Like FB, however, Google wants to be the “next Internet” too. It also wants you to step on its platform, ride its trains all day long, and see the rest of the online world from its point of view – wearing its own customized eyeglasses of course. Google offers its users a somewhat different mix of services: it specializes in bringing you categorized information and email, while FB specializes in connecting you to other people you might know or want to know.

Thus, because Google and FB specialized in different services in earlier years, they could coexist and even complement each other in people’s minds. As Eric Mack of PCWorld put it, “Perhaps one day Google+ will be the place I go to get things done, while Facebook remains a destination for socializing. Nobody ever said my relationship with social networking had to be monogamous, after all.”

But in the past year or so, the two have increasingly stepped on each other’s turf and toes, forcing more and more users to rethink their loyalties. Facebook launched its own mail, chat and low-profile search, while its rival launched its own FB-like Google+. Meanwhile, Yahoo – Google’s old rival – has fallen behind in many respects. So it is now mainly a two-way race between FB and Google.

FB is not a weakling, as it boasts of a 750-million user base that can provide clout when push comes to shove. It taps into the natural need for people to check on family, meet friends, share tidbits of information, play games and pass the time in a relaxed and casual way. It is the online equivalent of a huge park-playground-outdoor café complex, and many Internet users will find that dumbed-down atmosphere as their perfect escape from work. FB wallows in the least common denominator.

Google, on the other hand, feels like an extension of the workplace or classroom, offering countless new ways to explore and exploit the expanding cyberspace. It is where you go when you want to do no-nonsense communication and cloud-computing, to check facts, to search maps, and to browse through news. In my opinion, Google hews more closely to the original spirit that drove the explosive growth of the Internet and the Web.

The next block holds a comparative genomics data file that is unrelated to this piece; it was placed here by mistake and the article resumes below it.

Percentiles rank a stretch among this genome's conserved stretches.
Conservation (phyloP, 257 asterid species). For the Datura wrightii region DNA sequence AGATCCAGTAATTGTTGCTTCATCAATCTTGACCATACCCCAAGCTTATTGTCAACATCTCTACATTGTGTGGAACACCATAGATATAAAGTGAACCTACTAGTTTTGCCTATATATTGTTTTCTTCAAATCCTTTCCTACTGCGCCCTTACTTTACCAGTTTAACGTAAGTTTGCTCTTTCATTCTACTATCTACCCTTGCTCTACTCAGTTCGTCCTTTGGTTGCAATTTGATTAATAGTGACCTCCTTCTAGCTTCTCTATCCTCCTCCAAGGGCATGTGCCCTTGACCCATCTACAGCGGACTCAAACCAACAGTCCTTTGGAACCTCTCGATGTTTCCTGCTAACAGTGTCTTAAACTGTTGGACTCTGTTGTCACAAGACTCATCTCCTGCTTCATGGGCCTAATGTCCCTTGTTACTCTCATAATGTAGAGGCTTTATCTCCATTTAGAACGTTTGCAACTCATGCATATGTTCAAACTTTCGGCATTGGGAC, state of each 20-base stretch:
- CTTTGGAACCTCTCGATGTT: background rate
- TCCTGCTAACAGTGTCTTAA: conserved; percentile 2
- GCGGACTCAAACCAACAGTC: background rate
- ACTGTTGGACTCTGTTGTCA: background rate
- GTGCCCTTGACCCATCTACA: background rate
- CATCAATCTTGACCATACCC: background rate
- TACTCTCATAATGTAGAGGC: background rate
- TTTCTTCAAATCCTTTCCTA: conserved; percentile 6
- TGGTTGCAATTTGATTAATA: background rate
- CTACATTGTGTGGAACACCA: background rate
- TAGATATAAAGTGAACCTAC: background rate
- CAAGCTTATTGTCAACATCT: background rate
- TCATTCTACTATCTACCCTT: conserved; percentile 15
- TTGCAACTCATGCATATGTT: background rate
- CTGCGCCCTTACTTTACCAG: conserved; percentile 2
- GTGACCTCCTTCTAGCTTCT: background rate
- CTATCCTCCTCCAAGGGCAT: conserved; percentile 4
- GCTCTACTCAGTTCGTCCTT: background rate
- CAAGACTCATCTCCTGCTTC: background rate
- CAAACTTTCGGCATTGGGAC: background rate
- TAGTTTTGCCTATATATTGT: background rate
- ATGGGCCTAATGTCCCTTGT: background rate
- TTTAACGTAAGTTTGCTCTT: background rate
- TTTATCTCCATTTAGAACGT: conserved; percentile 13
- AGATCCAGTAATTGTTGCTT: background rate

Not that Google is the perfect platform for this decade’s increasingly intelligent Internet users, because it is not. I sure hope that a still better platform comes up. But I am betting that in this particular battle, Google will win and Facebook will lose. # nordis.net

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Statements: Continuing the protest while learning

July 17, 2011 in Cordillera, Featured, opinion, statements by editors

www.nordis.net

By LEAGUE OF PROGRESSIVE STUDENTS

July 12, 2011

The League of Progressive Students (LPS), a national democratic youth organization in the Mountain Province State Polytechnic College calls for the students and faculty to go back to school and continue the protest at the same time.

It has been almost a month of continuous struggle for our democratic rights, not to count the earlier years when this started, and we as sectors of the school have shown so much of what was expected of us. We have done countless ways to defend our democratic rights to consultation, to transparency, to information and accountability. We have launched signature campaigns, marched around town, went to Manila and Baguio City and went to vigil for several weeks already.

We are not saying that we have done enough. No, because the resolution of our legitimate issues is far from over. The books have not yet surfaced, the exorbitant fees have not yet been scrapped, justice from harassment and intimidation has yet to be attained. The investigation team that CHED formed are on their way, yet there are a lot of misconceptions that needed to be clarified. And now, we are faced with the call of a total shutdown of our school until Dr. Dacyon resigns.